“Developers at other companies might be accustomed to control mechanisms, greenlight processes, and executive oversight,” Wener said. “We believe that mechanisms like these take ownership away from development teams, slow them down, and get in the way of creativity, resulting in worse games. So we just don’t work that way.”

If a team has an idea for a unique gameplay or progression system, they can try it, he said. They can create a new intellectual property or use an existing Supercell brand.

Wener said Supercell will find a founder and a core team that will assemble around that founder, and that will be the kernel of the studio.

“We are seeking ambitious founders who can form a team from scratch, who have game ideas they’ve been dying to develop, and who will treat this team like a startup within Supercell,” Wener said.

Opportunity to build a representative team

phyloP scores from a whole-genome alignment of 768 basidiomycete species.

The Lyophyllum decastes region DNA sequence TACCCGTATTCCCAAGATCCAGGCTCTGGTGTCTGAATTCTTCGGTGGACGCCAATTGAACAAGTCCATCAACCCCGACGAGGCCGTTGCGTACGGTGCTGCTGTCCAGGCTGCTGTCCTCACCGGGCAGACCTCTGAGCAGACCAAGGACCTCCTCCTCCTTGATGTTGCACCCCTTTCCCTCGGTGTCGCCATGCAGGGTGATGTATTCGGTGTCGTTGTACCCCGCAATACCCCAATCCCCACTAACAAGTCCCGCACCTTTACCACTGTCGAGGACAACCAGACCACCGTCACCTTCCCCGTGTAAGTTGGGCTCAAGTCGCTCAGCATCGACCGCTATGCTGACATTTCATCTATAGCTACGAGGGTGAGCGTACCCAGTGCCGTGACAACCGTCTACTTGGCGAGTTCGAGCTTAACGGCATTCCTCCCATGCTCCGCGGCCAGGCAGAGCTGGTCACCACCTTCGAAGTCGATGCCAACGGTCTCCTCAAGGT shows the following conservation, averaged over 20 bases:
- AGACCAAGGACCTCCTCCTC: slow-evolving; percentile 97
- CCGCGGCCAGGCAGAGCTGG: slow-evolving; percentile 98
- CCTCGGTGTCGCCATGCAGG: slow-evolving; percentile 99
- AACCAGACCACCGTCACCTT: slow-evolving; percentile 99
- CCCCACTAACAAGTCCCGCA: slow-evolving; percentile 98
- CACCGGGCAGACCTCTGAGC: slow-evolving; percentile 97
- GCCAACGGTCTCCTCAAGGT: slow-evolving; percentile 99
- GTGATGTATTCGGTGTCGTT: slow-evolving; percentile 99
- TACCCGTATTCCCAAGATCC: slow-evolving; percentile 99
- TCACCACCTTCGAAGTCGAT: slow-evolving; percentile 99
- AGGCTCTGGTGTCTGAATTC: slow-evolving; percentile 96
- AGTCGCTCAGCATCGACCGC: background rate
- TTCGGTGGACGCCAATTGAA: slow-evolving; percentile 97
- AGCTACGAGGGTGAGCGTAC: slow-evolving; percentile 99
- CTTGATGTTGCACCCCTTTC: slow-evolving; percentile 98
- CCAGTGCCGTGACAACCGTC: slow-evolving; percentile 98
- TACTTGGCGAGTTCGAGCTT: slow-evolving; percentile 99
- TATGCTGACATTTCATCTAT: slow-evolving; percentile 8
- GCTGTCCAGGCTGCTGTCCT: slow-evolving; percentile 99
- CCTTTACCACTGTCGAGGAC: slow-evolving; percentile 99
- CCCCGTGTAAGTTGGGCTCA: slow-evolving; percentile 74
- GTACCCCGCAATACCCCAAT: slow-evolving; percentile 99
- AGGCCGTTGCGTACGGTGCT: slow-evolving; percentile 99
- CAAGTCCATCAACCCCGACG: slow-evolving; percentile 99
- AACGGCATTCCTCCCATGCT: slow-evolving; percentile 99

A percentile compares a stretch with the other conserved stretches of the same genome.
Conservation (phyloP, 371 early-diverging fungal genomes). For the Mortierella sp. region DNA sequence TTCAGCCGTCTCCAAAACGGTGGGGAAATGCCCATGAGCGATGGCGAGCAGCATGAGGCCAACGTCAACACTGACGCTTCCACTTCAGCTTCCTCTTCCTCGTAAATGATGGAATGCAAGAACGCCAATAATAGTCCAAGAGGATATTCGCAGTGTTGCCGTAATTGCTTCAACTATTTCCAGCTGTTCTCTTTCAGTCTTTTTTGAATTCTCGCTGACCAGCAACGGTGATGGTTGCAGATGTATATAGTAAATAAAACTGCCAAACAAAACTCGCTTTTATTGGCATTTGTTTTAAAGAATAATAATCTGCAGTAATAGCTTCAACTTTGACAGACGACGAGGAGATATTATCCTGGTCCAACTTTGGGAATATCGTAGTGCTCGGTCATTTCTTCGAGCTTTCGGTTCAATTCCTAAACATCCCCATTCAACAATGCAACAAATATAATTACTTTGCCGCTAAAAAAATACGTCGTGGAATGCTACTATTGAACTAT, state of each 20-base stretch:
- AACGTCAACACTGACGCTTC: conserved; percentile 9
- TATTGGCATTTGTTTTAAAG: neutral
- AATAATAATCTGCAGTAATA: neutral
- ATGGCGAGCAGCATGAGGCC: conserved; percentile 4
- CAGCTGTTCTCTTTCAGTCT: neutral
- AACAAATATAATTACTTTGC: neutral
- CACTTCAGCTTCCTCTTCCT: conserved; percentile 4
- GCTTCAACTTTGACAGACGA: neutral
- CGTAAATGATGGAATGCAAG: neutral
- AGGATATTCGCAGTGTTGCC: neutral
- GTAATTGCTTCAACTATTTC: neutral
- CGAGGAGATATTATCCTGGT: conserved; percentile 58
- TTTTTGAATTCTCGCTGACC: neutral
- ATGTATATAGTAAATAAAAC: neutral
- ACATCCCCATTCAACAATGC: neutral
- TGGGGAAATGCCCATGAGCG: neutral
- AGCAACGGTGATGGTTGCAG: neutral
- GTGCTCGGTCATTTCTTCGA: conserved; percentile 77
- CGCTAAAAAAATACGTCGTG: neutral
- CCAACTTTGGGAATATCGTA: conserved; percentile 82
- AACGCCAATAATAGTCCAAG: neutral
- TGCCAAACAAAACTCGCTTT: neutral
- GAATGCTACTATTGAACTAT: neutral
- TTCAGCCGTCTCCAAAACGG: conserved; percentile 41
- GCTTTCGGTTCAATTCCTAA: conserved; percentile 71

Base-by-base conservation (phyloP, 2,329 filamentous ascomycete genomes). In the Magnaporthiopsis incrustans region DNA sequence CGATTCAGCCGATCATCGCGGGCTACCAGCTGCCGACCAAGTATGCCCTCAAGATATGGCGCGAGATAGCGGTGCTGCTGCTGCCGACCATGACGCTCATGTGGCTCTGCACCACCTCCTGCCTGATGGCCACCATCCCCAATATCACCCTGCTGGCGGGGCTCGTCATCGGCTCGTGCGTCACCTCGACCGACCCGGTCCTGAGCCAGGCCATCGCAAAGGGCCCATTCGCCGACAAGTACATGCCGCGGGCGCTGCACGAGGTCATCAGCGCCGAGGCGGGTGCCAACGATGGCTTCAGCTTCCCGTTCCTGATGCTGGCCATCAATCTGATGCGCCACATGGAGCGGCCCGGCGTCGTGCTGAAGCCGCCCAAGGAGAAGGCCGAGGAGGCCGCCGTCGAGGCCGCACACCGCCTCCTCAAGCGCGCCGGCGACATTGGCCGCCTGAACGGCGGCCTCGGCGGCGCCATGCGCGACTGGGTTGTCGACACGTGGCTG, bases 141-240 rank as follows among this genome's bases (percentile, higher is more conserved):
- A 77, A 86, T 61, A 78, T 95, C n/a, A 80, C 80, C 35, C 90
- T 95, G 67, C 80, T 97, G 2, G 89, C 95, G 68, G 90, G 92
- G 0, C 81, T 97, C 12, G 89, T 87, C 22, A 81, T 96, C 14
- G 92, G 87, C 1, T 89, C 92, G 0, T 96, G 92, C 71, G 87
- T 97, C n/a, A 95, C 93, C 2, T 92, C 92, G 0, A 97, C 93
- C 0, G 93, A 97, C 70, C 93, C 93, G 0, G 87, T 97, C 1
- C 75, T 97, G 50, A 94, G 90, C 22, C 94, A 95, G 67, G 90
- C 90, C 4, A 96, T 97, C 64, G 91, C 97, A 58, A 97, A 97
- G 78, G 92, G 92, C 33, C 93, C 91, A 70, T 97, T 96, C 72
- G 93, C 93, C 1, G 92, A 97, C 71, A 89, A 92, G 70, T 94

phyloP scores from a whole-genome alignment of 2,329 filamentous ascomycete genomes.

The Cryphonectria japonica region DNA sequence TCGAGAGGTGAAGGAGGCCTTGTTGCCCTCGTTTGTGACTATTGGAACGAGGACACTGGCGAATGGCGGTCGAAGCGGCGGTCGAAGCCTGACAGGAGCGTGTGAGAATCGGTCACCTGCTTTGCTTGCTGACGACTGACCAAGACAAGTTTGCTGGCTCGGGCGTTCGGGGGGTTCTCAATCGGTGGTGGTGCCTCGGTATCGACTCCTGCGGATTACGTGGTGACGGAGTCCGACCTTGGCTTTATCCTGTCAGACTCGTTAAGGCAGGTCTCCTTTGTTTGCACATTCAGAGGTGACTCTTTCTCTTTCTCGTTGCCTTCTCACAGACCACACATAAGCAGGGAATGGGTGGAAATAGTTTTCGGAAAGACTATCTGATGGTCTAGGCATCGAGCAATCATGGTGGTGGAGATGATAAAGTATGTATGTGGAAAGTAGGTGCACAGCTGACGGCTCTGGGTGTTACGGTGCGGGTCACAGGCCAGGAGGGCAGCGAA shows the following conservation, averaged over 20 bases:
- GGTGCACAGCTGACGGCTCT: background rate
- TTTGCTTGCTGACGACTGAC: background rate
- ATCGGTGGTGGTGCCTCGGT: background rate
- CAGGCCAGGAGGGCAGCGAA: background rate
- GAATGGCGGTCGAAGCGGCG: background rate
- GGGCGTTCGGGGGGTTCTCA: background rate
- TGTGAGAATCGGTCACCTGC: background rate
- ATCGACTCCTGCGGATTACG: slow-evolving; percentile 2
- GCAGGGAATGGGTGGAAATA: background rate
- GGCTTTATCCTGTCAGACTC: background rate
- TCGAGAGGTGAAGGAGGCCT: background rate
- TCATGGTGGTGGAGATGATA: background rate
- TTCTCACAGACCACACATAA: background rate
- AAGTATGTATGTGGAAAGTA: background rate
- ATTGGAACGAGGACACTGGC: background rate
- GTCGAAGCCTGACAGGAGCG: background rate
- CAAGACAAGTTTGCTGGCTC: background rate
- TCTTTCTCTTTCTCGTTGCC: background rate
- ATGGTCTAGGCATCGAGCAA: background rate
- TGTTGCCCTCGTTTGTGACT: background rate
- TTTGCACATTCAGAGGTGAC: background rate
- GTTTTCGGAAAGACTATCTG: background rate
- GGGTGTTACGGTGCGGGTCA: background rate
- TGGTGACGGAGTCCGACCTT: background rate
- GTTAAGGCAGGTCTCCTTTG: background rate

Boom Beach: Frontlines is a zany new action game from Supercell's Space Ape Games.

Above: Boom Beach: Frontlines is a zany new action game from Supercell’s Space Ape Games.

Image Credit: Space Ape Games

Starting a new team and studio is a unique opportunity in the gaming industry to push for greater representation and inclusion in game development, Wener said.

“When we talk about making games for the biggest possible audiences, we mean games that are enjoyed by players from all kinds of backgrounds, all over the world,” Wener said. “We should strive for our development teams – including this new one – to have this same level of representation and inclusion.”

Flexible location

Above: Clash of Clans is one of very few Western games to find an audience in Japan, and that’s only after developer Supercell invested heavily in marketing.

Image Credit: Supercell

Wender said that the past two years showed that great work can happen in different ways and locations.  This studio will be flexible in terms of locale.

“We’re open-minded about ways to approach this, from co-locating in San Francisco (Supercell’s U.S. office location since 2011) or elsewhere in North America, to building this team for remote work,” Wener said. “Or some hybrid/combination could work, too.”